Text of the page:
Preventing labor discrimination during World War II, 1942

In early 1942, as men of working age enlisted in the military and war production accelerated, US industries experienced a labor shortage. President Roosevelt established the War Manpower Commission "to assure the most effective mobilization and maximum utilization of the Nation’s manpower in the prosecution of the war" (Executive Order 9139). The commission estimated that nearly seven million new workers would be needed in 1942. General Frank McSherry, director of operations for the WMC, declared that

 

employers can no longer afford to discriminate against Negroes and workers of other minority groups. . . . Aliens, where it is possible under government restrictions, must be considered for war production jobs. . . . We cannot afford to permit any preconceived prejudices or artificial hiring standards to interfere with the production of tanks, planes and guns.[1]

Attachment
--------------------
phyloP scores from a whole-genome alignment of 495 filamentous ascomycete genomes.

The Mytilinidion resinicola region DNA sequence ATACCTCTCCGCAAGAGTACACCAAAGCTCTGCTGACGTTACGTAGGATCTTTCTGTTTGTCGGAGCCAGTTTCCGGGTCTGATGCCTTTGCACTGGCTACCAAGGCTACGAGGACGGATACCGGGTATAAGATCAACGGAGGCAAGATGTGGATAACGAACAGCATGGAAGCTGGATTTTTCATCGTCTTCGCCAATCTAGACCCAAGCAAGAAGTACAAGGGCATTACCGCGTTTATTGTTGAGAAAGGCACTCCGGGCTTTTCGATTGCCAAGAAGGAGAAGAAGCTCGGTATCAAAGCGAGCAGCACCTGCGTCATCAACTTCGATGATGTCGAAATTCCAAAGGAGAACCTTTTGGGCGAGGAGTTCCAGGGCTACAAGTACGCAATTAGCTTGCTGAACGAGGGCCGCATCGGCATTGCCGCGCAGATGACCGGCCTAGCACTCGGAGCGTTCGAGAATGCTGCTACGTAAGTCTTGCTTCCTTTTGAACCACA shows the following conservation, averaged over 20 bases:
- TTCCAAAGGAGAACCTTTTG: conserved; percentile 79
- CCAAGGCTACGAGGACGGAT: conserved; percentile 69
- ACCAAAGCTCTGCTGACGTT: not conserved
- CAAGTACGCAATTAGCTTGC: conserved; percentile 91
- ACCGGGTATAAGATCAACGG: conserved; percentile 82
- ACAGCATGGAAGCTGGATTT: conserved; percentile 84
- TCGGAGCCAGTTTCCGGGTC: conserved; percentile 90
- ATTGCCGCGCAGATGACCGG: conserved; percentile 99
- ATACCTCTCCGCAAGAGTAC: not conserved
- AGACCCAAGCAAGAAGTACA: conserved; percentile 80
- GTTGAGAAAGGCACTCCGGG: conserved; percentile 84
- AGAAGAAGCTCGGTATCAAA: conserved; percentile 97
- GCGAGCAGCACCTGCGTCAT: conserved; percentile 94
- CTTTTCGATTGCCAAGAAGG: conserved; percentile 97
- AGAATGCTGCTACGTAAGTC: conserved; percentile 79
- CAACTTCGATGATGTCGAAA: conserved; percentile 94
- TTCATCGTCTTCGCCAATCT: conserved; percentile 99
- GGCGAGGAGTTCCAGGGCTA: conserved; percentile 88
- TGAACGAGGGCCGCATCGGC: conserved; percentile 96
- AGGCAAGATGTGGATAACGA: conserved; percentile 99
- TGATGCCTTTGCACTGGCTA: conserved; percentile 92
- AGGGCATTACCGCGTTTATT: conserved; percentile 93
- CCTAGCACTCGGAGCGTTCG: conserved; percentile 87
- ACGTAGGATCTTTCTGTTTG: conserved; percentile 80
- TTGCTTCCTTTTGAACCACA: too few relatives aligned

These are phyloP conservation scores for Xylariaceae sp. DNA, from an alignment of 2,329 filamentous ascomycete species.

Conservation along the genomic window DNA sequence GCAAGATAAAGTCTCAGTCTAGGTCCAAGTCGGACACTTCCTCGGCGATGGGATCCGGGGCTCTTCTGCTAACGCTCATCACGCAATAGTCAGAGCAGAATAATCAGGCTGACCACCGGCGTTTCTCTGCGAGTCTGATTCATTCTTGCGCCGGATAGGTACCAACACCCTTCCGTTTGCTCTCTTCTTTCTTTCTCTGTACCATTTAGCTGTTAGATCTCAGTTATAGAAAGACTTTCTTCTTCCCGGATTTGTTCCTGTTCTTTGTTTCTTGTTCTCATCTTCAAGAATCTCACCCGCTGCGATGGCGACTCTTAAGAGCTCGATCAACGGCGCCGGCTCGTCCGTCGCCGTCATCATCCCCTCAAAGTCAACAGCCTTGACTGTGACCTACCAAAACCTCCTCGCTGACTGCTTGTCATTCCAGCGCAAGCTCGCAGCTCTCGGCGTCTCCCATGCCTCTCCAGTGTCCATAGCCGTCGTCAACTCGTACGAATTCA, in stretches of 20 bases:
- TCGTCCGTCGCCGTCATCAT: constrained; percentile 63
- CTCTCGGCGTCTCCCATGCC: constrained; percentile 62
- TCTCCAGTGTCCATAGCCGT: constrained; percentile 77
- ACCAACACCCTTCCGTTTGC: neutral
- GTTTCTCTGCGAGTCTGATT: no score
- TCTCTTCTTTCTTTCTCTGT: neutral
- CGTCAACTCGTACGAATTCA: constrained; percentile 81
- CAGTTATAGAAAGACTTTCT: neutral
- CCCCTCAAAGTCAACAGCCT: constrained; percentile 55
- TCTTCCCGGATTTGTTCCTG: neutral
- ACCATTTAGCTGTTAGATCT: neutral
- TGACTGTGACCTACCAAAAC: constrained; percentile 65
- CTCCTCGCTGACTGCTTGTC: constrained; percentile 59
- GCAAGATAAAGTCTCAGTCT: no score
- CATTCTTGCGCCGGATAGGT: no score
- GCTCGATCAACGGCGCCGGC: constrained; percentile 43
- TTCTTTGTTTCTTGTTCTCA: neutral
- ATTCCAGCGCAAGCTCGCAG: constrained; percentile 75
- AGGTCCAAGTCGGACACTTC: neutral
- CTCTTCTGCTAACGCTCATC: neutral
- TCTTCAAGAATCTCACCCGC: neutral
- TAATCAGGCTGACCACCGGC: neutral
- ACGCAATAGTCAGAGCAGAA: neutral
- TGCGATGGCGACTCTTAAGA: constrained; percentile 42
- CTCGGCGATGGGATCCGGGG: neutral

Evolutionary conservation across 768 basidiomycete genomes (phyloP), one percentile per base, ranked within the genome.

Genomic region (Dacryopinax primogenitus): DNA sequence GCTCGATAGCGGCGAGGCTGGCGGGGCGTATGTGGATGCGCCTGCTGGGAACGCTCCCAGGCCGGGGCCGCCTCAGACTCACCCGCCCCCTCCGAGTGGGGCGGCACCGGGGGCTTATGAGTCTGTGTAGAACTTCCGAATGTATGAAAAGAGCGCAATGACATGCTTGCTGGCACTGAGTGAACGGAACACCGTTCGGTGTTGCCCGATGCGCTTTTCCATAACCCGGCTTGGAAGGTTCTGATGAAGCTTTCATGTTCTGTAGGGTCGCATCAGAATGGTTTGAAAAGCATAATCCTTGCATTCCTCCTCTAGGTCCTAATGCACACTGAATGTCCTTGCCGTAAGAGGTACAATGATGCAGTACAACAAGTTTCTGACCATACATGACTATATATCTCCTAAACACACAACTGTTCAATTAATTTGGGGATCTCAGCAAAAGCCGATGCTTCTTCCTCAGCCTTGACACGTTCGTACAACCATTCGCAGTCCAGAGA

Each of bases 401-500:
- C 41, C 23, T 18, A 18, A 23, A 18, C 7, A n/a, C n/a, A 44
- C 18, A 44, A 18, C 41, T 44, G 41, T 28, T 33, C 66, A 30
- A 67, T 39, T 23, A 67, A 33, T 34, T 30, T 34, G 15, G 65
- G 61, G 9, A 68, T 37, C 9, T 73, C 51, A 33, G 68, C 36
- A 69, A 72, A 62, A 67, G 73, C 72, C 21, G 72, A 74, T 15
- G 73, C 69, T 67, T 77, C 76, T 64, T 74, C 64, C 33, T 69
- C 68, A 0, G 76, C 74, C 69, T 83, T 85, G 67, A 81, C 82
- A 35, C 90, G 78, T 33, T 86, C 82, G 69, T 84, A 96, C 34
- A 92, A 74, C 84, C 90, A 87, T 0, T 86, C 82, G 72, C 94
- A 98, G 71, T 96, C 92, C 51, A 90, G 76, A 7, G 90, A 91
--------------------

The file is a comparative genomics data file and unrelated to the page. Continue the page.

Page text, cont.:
This poster, published by the War Manpower Commission in 1942, highlights the need to draw laborers from all segments of the American population. It shows nine men working on a tank. Their last names suggest a variety of ethnicities and national origins: Cohen, du Bois, Hrdlicka, Kelly, Lazarri, Nienciewiscz, Santini, Schmidt, and Williams. The text paraphrases President Roosevelt’s Executive Order 8802 of 1941 forbidding discrimination "because of race, creed, color, or national origin" in defense production.


[1] Frank J. McSherry, "Manpower Problems and the War Effort," July 7, 1942, Vital Speeches of the Day 8, no. 22 (1942), 702.

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Excerpt

AMERICANS ALL

". . . it is the duty of employers and labor organizers to provide for the full participation of all workers without discrimination because of race, creed, color, or national origin."

Franklin D. Roosevelt